As Friday was May 1st, it seems apt to create a 4E version of a spring festival. The presence of the Feywild and Shadowfell also needs some consideration. So, here's three versions of the same festival - one for each plane.
Spring Festival - A pastoral festival, with dressing of trees in ribbons, rags and kerchiefs, weaving of covers for wells out of supple twigs and ribbon and the raising of a dancing pole with ribbons, bells and tipped with a wreath of spring blossom. Sweet wine and strong ale are shared between participants and quiet groves are set aside for merry-making and trysts.
Songs and prayers to Corellon, Melora, Pelor and Sehanine are offered in ceremonies to foster beauty, harmony with nature, fertility and love. At ports, this is reproduced around a ship's mast with coloured ropes and ribbons. Rum and ale are circulated freely, bawdy songs are sung on the docks and beaches as taverns offer all kinds of entertainments.
The Ribbon Tree - In the Feywild, observance of seasonal rituals is serious and in the courts of the Green, Gloaming and Summer fey, a living tree is adorned with bells, ribbons and rags for a spiral dance. Musicians play a lively reel, wine and ale are shared and quiet groves do not stay that way. Oaths are not obliged or asked, they must be given freely.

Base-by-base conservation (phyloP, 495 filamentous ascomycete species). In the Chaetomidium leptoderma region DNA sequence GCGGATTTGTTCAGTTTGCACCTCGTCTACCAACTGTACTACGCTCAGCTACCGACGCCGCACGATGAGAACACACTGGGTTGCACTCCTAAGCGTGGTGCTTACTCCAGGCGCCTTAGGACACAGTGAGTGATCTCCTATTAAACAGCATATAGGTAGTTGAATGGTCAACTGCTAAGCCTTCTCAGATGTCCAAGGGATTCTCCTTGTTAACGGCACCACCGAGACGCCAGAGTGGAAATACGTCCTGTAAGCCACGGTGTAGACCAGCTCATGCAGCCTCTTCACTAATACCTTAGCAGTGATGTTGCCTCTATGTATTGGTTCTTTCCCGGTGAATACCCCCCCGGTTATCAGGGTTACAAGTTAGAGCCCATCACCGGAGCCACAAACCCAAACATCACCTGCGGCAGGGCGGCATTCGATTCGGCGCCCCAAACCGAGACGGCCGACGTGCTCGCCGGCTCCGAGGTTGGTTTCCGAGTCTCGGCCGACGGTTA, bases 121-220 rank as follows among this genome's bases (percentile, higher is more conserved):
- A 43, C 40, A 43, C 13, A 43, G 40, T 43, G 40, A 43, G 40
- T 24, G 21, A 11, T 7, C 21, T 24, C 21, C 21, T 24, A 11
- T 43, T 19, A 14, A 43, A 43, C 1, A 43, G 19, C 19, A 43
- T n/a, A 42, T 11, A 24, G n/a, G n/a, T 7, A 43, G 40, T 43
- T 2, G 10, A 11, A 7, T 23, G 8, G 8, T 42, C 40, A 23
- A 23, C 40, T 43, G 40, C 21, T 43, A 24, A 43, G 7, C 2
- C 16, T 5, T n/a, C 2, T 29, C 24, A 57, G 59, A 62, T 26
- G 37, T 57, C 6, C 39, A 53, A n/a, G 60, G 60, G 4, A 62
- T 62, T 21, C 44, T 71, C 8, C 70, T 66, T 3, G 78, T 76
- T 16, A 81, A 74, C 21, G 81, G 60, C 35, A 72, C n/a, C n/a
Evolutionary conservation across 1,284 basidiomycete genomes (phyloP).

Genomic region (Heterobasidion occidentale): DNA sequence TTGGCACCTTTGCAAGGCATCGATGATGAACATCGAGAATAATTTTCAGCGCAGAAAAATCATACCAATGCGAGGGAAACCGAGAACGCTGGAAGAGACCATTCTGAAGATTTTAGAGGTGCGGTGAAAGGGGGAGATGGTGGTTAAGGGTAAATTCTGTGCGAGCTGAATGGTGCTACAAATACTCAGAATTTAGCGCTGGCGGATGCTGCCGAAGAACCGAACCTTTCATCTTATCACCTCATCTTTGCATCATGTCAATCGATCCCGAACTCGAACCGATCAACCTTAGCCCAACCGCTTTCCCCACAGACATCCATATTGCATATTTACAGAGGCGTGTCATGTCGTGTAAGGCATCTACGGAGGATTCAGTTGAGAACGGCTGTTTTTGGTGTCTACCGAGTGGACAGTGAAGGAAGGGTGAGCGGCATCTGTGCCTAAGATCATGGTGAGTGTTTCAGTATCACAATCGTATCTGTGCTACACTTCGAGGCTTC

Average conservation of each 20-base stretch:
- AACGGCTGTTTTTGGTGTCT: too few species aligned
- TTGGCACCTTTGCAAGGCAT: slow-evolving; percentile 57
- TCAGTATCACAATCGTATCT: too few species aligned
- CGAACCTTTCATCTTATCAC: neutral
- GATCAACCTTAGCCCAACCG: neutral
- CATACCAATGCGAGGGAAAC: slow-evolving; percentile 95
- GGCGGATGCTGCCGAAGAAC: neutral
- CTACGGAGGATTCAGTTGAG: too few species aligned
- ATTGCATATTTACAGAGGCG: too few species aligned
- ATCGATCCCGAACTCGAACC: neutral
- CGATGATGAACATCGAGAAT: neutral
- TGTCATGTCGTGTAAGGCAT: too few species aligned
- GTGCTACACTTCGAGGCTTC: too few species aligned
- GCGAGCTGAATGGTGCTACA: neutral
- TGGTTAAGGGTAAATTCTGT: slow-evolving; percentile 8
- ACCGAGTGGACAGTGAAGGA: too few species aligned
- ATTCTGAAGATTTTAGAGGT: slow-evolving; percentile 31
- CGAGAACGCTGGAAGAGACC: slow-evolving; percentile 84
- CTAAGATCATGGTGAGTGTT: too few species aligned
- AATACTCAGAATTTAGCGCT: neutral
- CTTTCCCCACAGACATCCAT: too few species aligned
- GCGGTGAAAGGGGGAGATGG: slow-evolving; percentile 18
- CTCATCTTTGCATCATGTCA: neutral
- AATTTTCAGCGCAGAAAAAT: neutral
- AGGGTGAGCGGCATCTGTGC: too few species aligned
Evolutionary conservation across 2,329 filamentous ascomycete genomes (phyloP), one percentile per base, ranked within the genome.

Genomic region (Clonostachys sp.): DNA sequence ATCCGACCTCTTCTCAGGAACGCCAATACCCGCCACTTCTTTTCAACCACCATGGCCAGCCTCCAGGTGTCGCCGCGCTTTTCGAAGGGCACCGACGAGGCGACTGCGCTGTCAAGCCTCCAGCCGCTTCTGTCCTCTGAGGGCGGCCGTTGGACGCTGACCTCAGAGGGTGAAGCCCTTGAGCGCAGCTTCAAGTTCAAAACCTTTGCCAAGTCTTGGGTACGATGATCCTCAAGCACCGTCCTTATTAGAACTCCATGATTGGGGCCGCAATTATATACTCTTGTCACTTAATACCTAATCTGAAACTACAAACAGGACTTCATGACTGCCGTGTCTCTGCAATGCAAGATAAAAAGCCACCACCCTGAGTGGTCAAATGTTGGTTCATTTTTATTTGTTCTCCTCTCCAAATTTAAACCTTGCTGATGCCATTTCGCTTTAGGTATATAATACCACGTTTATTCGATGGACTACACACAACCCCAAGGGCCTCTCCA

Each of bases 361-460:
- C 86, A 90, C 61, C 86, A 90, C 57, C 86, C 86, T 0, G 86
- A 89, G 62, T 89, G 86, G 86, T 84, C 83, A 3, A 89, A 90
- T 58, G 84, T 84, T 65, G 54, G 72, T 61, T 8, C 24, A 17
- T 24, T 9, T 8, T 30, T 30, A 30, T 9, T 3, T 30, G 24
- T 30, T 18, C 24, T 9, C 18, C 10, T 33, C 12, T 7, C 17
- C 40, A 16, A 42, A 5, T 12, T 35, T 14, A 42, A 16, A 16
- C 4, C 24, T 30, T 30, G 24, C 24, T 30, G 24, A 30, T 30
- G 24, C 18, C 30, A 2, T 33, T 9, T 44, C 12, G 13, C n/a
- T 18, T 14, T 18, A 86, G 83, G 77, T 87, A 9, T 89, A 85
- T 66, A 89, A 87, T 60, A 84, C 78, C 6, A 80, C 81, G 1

The fomorians and goblins will sometimes raid at the time of the Ribbon Tree to carry off guests as a declaration of war. A version of the Ribbon Tree is also performed in Brokenstone Vale; as the lycanthropes dance with humans to hunt them down in the groves before trysting with each other in bloody revelry. Not all spring ceremonies are pretty affairs or end in love and harmony.
Chaining The Gallows - Even in the Shadowfell, life is celebrated. A former gallows is torn down and the pole has several slender chains and dark ribbons nailed to it's head before being crowned in a wreath of dark blooms and thorns. It is then raised up for a dance which starts slow like a gavotte but which grows more frenzied until the participants are face-to-face.
The shadar-kai find the rite exhilarating and often seek to ensnare one another in the chains (in homage to the Raven Queen's admonition that none escape the chains of fate) - for in the Shadowfell, this ceremony acknowledges the limits of the Raven Queen's power for a time yet winter will come again - such a thing is inevitable.
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